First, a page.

As for the young male, he melted away among the pedestrians along a dark side street, his self-respect and street credibility severely dented. The many onlookers, all male, briefly chatted among themselves before resuming whatever they were engaged with. Their lack of emotion suggested that the incident they had witnessed was not abnormal and one that had to be put up with, even though some must have felt the police had over-reacted. Their apparent indifference about the plight of the young male suggested that they were grateful they themselves had done nothing to incur the wrath of the police officers. But their indifference also suggested that ordinary Turkish citizens still feel powerless in the face of state institutions and/or when confronted by uniformed representatives of the state. Even in 2015 it looks as if the police have power and authority that remains undiminished from earlier, more deferential and dictatorial times. Or is it the case that in recent times Erdogan has encouraged the police to be more assertive in how they exercise their power and authority?

All I can assume is that the young man had been selling things on the street, perhaps without permission to do so (I imagine that people trading on the streets need a licence), but the police officers had acted in a manner both inappropriate and disproportionate. The incident brought back memories of how uniformed representatives of the Turkish Republic have acted in inappropriate and disproportionate ways in the past. I wondered if enough has been done to bring the police and other uniformed personnel under control. Such servants of the state are meant to protect members of the public, not oppress them.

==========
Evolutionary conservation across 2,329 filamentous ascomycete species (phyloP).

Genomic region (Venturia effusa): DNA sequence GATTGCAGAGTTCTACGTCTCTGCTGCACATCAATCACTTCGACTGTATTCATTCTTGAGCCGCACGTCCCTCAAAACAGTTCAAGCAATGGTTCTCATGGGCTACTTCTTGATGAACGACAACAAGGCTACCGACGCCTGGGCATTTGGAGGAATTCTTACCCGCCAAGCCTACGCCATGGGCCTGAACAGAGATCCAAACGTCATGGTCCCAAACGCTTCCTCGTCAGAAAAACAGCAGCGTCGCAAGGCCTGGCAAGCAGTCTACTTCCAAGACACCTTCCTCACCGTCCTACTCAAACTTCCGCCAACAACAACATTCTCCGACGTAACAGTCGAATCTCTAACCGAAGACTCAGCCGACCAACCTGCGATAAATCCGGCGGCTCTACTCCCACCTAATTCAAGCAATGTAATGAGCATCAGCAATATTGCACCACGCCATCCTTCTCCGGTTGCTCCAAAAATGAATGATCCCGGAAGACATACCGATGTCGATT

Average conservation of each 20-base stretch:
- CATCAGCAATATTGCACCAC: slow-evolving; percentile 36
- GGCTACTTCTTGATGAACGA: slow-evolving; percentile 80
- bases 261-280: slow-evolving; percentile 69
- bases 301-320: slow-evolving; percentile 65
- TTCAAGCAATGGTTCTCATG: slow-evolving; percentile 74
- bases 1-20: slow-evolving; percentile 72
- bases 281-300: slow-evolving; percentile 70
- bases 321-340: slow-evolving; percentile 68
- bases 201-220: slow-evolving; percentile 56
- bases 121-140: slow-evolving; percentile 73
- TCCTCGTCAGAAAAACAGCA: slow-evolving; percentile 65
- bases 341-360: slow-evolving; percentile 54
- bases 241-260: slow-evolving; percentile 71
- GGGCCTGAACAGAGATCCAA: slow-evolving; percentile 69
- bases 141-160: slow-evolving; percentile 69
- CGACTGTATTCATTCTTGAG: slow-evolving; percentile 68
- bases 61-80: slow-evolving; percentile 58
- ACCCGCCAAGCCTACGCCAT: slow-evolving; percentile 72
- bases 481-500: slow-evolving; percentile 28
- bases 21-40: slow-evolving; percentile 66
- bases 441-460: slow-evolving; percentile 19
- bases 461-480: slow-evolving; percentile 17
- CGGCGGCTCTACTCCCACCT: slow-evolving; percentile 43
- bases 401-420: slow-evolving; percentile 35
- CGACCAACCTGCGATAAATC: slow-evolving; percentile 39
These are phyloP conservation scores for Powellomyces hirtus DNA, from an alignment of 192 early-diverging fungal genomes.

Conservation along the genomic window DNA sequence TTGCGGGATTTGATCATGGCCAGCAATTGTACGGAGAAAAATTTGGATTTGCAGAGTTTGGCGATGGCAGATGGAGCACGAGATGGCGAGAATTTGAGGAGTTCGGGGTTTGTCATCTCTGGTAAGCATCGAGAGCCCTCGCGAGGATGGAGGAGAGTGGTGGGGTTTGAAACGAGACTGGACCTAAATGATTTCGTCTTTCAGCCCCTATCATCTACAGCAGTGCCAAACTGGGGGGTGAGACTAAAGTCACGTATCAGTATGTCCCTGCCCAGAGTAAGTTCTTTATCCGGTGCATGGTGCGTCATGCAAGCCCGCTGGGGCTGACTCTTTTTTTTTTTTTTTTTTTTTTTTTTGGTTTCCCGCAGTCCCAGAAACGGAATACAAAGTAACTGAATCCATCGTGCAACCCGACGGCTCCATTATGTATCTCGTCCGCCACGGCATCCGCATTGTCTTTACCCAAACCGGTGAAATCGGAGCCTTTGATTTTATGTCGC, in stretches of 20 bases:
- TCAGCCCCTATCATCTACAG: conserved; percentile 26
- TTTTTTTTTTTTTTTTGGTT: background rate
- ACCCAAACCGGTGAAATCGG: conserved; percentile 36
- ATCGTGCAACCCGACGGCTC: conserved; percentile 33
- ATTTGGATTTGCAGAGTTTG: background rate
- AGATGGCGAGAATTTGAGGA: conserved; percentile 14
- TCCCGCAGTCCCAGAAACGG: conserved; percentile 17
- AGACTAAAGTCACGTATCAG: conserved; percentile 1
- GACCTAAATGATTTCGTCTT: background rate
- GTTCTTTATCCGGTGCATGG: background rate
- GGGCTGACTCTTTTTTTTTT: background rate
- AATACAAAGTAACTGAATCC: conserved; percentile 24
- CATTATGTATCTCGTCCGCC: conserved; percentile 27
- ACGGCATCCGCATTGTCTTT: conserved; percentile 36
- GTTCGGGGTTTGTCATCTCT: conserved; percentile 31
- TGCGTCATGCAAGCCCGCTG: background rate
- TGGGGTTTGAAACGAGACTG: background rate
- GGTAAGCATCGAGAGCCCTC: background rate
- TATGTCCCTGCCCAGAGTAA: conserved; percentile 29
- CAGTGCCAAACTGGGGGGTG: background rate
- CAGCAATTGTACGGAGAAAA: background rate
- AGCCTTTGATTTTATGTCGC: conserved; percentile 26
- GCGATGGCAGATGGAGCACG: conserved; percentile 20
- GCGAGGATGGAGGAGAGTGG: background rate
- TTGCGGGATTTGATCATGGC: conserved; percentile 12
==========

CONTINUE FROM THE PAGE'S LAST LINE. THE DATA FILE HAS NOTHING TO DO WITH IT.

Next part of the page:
Elazig.

Elazig.

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To Elazig and Sahinkaya/Hulvenk.

As far as I could tell, only one other person spent the night in the pansiyon, so there was no competition for the facilities in the morning. I packed as many items into my bags as I could, then went downstairs for breakfast. I ordered lentil soup, which came with bread, salad, water and tea. Only two other men sat in the lokanta. One had soup but the other ordered only tea, which he drank with his first cigarettes of the day. According to the law, smoking is no longer allowed where food is served, but in simple lokantas in south-east Turkey reliant largely on local custom to make a profit, such rules are enforced erratically. The TV news updated us about the latest speeches and gaffes made by leading political figures over the weekend, then someone changed the channel so we could watch a programme about south-east Turkey, or Turkish Kurdistan. While males sang songs happy and sad about love and lust, iconic images of Mount Ararat, Dogubayazit, Isak Pasa Saray, Lake Van, Hasankeyf, Mardin, Midyat, Diyarbakir and the mountains around Hakkari filled the screen (if an Armenian instead of a Kurd had watched the same programme, he or she would have recognised some iconic images of Western Armenia instead of Turkish Kurdistan).

The lokanta of the pansiyon, Ergani.

The lokanta of the pansiyon, Ergani.

I paid my bill for the food and the room, collected my things and walked about 100 metres to an office from where minibuses left for Elazig, my destination for the day. I had to wait only twenty minutes before we set off. There was just time to chat briefly with a young woman wearing a headscarf.

My bedroom in the pansiyon, Ergani.

My bedroom in the pansiyon, Ergani.